Vesta Digital Blog

Archive for March 2010

Social Media IconsIt is no easy task keeping up with social media. This is an ever-evolving world with new websites, technology and terms that appear almost every day. However, there are some words and phrases that will always be useful. Here is a short glossary we have put together. Read it. Print it. Share it. Bookmark it. Of course, there are words we may have omitted or overlooked. Please feel free to include them in the comment section below.

Aggregation – The process of gathering and remixing content from blogs and websites that provide RSS feeds.

Alerts – Specific words, phrases or tags that search engines check and send to you be email.

Badge – An image that is squared and displayed on a blog that signifies a blogger’s participation in an event or contest.

Blog – A type of website that is usually maintained by an individual with regular entries of commentary. The word is a contraction of the term “web log.”

Blogger – A person who writes and updates a blog. The word “blogger” was first used for the name of a website that was launched in 1999 by Pyra Labs.

Blog Post – Content that is published on a blog. This may include pictures or embedded videos and links.

Blogosphere – The totality of blogs and conversations on the Internet.

Blogroll – A list of sites displayed in the sidebar of blog, showing who the blogger reads regularly.

Bookmarking – Saving the address of a website or item of content, either in your brower, or on a social bookmarking site like del.icio.us.

Buzz – or buzz marketing is a term that was formerly used in word-of-mouth marketing and now is being used online. It describes the interaction between consumers about a product or service that amplifies the original marketing message.

Chat – Interaction on a web site with a number of people adding text items one after the other into the same space.

Communities – Groups of people communicating through the Internet.

Community building – The process of recruiting a potential community or network participants and helping them find shared interests and goals.

Content – Text, pictures, video and any other meaningful material that is on the Internet.

Content Management Systems (CMS)
– Software platforms that offer the ability to create and manage web pages, blogs, wikis, and other tools.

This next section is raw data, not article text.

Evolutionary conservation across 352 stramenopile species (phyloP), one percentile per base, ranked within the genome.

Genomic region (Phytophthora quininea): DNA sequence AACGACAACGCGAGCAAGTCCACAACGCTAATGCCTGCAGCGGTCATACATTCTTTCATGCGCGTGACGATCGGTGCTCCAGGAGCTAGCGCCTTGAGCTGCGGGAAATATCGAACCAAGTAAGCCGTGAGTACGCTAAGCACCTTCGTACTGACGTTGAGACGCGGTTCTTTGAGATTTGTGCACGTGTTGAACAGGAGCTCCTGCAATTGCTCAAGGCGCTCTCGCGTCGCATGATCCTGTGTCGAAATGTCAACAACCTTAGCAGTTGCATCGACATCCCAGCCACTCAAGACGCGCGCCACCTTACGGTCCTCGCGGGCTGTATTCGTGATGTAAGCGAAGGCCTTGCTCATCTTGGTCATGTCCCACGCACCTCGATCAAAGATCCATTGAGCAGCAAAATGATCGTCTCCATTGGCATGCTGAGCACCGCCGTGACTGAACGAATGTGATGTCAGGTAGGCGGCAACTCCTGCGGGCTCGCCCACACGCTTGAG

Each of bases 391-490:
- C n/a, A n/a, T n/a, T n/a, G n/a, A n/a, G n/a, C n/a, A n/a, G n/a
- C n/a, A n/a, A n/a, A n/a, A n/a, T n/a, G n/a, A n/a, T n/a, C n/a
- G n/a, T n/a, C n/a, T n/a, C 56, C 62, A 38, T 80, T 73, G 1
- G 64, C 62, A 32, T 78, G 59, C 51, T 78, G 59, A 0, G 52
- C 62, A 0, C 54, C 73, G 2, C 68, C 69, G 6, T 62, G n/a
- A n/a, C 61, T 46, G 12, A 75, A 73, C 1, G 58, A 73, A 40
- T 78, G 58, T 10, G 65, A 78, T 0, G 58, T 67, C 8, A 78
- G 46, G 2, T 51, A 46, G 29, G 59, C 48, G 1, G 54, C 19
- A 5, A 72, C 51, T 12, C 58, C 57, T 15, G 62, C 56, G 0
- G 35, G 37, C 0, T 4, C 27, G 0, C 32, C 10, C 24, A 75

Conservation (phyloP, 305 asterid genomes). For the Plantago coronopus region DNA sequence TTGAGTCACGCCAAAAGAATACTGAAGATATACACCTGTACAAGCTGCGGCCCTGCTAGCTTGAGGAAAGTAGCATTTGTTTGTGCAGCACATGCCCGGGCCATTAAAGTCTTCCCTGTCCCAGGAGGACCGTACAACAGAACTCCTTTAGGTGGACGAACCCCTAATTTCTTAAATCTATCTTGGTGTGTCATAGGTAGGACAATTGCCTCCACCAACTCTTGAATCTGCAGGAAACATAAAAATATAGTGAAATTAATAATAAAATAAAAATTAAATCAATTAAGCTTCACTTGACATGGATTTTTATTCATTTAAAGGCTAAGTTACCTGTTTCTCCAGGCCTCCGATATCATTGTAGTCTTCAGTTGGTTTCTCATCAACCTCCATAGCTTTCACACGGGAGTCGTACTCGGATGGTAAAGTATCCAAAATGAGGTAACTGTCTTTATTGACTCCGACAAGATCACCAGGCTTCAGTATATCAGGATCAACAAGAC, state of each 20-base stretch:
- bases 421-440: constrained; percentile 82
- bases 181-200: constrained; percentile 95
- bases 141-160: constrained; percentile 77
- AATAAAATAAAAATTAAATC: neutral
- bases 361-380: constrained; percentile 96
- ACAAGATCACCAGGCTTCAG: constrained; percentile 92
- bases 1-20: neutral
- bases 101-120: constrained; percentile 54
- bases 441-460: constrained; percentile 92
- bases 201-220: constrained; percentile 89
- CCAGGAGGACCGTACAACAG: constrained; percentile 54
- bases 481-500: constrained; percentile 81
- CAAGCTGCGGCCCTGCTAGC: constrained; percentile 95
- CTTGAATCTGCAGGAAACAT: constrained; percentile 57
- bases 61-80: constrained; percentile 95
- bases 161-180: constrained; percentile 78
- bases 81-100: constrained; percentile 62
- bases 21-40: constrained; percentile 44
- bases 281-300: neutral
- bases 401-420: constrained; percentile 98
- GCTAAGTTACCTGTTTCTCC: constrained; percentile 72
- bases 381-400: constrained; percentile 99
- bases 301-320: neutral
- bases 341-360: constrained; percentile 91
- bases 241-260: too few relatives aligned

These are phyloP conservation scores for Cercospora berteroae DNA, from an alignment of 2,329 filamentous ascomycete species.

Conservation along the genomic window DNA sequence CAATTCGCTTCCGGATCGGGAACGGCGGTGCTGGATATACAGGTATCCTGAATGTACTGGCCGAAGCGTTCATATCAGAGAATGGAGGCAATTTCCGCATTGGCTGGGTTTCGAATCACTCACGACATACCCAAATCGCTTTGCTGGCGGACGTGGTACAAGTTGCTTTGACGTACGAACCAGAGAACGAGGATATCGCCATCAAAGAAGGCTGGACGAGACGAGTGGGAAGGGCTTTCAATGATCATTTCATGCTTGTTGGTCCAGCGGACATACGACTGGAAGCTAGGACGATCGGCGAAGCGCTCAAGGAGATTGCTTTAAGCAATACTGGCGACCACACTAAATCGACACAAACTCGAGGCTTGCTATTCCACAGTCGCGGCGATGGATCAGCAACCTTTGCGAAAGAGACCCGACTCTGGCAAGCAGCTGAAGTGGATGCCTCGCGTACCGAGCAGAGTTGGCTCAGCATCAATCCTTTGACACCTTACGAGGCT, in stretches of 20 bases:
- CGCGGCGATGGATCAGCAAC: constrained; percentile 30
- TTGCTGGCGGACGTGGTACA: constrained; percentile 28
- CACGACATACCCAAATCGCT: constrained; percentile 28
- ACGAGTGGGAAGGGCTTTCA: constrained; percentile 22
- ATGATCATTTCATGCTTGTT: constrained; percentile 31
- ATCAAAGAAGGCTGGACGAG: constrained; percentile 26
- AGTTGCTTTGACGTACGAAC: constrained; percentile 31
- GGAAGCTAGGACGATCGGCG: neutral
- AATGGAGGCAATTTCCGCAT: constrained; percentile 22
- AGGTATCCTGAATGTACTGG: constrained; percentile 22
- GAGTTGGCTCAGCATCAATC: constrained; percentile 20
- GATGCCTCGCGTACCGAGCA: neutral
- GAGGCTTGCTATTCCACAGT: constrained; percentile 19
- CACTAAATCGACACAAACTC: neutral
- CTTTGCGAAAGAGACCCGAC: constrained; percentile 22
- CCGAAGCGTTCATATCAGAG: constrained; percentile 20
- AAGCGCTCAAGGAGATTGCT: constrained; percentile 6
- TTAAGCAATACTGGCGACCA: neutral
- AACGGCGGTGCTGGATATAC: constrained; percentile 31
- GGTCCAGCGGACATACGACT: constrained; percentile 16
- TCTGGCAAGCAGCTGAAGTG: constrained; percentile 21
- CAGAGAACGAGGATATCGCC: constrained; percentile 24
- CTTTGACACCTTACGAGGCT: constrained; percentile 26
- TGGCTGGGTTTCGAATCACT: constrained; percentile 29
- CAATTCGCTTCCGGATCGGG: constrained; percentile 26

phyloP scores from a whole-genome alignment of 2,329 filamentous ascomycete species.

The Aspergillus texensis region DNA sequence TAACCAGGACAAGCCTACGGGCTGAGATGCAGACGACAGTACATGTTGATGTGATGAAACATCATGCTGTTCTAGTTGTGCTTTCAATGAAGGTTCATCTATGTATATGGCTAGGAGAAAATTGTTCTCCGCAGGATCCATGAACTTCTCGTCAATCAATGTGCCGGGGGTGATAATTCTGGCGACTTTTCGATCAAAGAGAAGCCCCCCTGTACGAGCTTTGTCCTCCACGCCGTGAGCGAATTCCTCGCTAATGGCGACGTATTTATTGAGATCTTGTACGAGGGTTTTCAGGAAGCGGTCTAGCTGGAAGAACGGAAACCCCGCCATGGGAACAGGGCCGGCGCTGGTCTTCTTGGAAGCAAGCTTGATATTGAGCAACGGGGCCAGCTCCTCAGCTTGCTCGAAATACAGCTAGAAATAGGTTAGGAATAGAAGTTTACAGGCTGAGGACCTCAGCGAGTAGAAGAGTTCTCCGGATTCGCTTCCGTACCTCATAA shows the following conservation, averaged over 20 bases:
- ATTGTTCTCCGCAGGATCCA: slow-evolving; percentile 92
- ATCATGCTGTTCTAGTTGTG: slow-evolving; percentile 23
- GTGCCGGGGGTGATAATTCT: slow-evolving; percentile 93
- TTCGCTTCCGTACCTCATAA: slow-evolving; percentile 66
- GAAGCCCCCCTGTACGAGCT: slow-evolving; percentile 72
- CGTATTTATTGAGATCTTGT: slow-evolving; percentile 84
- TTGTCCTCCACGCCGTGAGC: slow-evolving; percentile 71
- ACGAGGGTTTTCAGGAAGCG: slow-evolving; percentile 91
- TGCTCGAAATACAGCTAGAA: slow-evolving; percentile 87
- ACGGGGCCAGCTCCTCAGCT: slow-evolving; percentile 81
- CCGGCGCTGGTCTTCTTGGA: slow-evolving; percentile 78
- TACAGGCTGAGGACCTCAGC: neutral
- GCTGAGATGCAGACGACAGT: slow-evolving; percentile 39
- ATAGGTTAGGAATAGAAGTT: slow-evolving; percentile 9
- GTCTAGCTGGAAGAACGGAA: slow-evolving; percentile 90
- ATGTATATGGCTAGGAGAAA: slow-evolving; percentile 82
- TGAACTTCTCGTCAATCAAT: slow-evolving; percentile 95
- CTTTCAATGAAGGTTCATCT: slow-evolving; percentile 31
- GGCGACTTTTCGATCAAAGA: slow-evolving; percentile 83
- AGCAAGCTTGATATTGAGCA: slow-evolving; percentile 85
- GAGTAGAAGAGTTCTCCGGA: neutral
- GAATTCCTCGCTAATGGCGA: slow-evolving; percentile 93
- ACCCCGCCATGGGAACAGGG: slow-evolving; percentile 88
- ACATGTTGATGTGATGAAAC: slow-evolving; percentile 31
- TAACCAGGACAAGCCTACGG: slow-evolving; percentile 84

Crowdsourcing – Harnessing the skills and enthusiasm of those outside an organization so they may contribute content and solve problems.

Facilitator – Someone who helps people in an online group or forum manage their conversations.

Feeds – The means by which you can read, view or listen to items from blogs and other RSS-enabled sites without visiting the site.

Folksonomy – While taxonomies are centralized ways to classify information – like libraries – folksonomies are the way people or “folks” create less structured ways of classifying information.

Forums – Discussion areas on websites where people can post messages or comment on existing messages.

Groups – Collections of individuals with some sense of unity through their activities, interests or values.

Lurkers – People who read but don’t contribute or add comments to forums.

Mashups – The mixies that “techies” do to combine several tools to create a new web service.

Micro-blogging – A form of blogging where the entries are limited to a certain amount of characters or words, like Twitter.

Newsreader – A website or desktop tool that acts as an aggregator, gathering content from blogs and similar sites using RSS feeds so you can read the content in one place, instead of having to visit different sites.

Open-source software – Any computer software whose source code permits users to study, change, and improve the software for free, and redistribute it in modified or unmodified form.

Photosharing – Uploading your images and sharing them on a website like Flickr.